Independent Child Migration in the Developing World: Victims of trafficking and child labor, or autonomous economic actors?

Thumbnail Image



Journal Title

Journal ISSN

Volume Title

Repository Usage Stats



Child trafficking and child labor are two terms that tend to elicit vivid images of suffering and there are countless IGOs, NGOs, advocacy organizations, government programs, and pieces of legislation worldwide that aim to combat both. Using two small rural communities in India and in Togo as primary case studies, I argue that the definitions of these two terms, upon which international and national laws are predicated, are far too vague. They ignore the reality of independent child migrants by failing to account for children’s agency, however structurally constrained that agency might be. While child trafficking and child labor are frequently discussed, independent child migrants are not as well understood. This ethnographic and policy study examines the following question--what are the ways in which the dominant international discourse on child trafficking and child labor is incongruous with the real economic predicaments of independent child migrants? How might we rethink these normative understandings of childhood and labor in order to allow for the possibility of children’s agency and create policy that accordingly supports youth migratory endeavors, while still mitigating the negative aspects of the migration of independent child migrants? Though potentially controversial, I argue that the limited resources of the governments in countries where child migration is an issue would be more effective if allocated toward making this migration safer and its economic returns more reliable, rather than toward simple interdiction--a shift toward support in the place of mere protection. This strategy requires a new, culturally-appropriate conceptualization of “childhood” and of what economic activities are acceptable for children partake in. Both “developed” and “developing” countries can work toward this goal by conducting more research and supporting grassroots intervention initiatives that rely on local knowledge of the history, culture, and unique situation of each population in the place of historically problematic top-down “solutions.”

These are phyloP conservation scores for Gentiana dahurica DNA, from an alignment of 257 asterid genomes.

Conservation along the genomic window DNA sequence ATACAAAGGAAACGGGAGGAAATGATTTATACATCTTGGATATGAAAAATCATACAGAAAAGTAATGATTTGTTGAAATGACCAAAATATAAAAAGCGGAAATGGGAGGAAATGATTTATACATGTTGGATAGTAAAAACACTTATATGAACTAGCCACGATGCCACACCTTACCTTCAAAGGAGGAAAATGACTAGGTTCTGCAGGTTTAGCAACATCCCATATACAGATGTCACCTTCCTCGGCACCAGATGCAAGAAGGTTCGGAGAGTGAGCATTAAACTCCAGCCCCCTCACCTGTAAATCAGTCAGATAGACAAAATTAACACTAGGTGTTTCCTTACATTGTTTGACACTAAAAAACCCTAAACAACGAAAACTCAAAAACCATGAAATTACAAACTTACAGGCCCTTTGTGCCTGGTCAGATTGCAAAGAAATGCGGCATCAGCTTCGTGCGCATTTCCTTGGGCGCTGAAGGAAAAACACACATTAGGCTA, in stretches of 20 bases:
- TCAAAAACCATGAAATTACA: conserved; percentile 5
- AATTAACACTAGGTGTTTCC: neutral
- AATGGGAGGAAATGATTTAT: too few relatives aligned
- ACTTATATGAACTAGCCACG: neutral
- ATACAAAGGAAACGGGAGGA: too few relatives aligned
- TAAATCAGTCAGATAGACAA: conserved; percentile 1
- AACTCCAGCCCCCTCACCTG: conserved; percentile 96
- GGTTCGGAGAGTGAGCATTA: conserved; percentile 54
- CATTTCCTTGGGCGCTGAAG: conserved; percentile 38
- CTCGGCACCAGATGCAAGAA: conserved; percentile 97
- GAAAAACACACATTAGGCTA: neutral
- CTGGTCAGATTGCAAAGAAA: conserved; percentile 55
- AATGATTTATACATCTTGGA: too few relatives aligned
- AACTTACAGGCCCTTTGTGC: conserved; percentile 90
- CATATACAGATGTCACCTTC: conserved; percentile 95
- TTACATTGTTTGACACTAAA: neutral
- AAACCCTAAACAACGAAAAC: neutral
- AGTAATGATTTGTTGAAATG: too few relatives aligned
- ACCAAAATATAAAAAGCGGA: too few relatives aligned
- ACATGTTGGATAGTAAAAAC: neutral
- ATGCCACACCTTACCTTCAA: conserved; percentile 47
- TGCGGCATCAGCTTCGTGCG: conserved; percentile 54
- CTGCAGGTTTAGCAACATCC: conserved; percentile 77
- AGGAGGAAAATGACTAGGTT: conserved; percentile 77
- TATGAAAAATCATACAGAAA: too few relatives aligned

Romano, Maria Cecilia (2014). Independent Child Migration in the Developing World: Victims of trafficking and child labor, or autonomous economic actors?. Honors thesis, Duke University. Retrieved from

Dukes student scholarship is made available to the public using a Creative Commons Attribution / Non-commercial / No derivative (CC-BY-NC-ND) license.